Still, for all the talk of a velvet coup against Mr. Bannon, Mr. Kushner and Ms. Trump have achieved few concrete victories. And several administration officials and people close to the family said the couple’s move against Mr. Bannon was motivated less by interest in shaping any particular policy than by addressing what they view as an embarrassing string of failures that may damage her father personally, as well as the Trump family brand.

Don’t believe Trump when he says he has already expanded the military, warns Slate’s Fred Kaplan:

Whatever Trump and Secretary of Defense James Mattis decide to do with their maiden military budget, it will take years—probably as long as Trump’s first term—before they make a dent on the military’s size, shape, and strength. The money that the Defense Department is now spending on weapons procurement, research and development, personnel, operations, maintenance, and so forth all stems from budgets approved during Barack Obama’s years as president—which saw the highest defense budgets since the peak of Ronald Reagan’s Cold War buildup.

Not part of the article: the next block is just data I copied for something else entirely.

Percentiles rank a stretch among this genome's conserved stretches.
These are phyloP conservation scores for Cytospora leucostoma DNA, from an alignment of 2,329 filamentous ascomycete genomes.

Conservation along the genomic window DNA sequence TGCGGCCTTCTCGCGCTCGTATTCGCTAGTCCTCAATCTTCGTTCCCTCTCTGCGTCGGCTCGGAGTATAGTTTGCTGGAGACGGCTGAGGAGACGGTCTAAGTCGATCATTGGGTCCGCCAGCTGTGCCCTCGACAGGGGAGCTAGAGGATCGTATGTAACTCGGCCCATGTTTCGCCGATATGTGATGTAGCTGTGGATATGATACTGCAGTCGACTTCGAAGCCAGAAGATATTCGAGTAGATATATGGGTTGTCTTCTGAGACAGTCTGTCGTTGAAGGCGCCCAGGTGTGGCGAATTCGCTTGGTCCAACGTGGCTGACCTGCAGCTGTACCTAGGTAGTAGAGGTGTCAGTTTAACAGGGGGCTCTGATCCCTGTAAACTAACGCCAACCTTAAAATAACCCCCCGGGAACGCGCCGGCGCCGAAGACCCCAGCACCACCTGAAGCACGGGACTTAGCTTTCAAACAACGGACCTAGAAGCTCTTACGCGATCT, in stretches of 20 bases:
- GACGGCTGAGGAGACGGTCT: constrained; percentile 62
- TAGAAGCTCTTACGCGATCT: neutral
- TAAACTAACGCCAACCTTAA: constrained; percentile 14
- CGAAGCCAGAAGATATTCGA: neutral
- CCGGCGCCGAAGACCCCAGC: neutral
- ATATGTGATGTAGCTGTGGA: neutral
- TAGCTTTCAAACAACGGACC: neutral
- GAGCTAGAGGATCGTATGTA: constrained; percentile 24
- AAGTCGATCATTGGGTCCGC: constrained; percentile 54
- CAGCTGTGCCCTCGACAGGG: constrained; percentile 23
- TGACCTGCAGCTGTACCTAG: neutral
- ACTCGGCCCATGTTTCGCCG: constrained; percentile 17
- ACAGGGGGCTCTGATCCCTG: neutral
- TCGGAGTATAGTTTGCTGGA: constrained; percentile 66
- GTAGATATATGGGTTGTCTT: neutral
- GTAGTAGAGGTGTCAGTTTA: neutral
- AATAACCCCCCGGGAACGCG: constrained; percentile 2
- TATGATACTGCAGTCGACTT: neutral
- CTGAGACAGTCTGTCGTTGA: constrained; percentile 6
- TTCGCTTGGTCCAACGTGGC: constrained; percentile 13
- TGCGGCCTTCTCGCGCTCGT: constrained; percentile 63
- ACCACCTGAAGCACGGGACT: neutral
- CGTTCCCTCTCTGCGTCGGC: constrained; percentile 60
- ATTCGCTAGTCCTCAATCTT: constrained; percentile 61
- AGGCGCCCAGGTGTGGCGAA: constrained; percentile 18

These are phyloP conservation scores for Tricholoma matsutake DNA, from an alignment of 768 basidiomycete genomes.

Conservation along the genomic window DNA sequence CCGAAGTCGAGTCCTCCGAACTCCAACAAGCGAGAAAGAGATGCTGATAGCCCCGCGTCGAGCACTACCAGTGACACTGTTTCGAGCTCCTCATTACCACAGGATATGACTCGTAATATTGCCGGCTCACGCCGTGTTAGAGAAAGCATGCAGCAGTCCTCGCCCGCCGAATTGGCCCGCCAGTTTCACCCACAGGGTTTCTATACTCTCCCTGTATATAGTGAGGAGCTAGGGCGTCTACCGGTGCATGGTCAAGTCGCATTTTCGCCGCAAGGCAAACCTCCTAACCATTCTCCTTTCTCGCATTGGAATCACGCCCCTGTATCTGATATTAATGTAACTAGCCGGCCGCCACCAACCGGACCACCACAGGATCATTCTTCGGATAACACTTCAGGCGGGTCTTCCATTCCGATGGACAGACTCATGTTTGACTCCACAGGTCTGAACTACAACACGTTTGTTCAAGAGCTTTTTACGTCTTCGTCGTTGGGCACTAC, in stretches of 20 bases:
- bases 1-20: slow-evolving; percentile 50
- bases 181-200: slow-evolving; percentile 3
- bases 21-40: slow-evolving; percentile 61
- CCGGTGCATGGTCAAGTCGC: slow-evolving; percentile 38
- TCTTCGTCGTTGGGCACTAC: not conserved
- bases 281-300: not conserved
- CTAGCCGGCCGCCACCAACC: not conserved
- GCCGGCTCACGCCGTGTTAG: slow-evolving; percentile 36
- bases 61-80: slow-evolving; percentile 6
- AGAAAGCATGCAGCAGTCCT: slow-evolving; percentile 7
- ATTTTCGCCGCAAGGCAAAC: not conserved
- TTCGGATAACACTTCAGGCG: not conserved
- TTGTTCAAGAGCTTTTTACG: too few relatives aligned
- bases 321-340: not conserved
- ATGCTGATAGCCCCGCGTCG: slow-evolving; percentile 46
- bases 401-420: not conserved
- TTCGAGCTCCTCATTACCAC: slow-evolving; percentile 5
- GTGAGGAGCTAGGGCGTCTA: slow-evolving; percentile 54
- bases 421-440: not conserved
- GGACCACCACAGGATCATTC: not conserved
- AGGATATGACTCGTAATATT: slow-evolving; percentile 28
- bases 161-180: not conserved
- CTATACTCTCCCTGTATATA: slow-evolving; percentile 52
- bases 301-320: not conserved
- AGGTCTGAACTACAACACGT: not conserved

This Week in @realDonaldTrump

The president was an optimist on Twitter this past week, expressing confidence that relations with Russia “will work out fine” and that China will “properly deal with North Korea.” Trump also recommended a book (albeit a novelty book without any words) and, yet again, criticized the media—although he specified the attack was against the “Fake Media (not Real Media).”

The commander in chief also celebrated reports that his approval rating has increased, and he repeatedly commented on Georgia’s special election and later claimed credit for the result.

Last Take

Trump’s first White House Easter egg roll was full of memorable moments—Jeff Sessions reading a story to kids, anyone?—but one moment took the cake. When it was time for the national anthem, first lady Melania Trump very clearly nudged her husband to remind him to put his hand over his heart. The moment was turned into a GIF that quickly spread on social media.

Daniel Politi has been contributing to Slate since 2004 and wrote the Today’s Papers column from 2006 to 2009. Follow him on Twitter.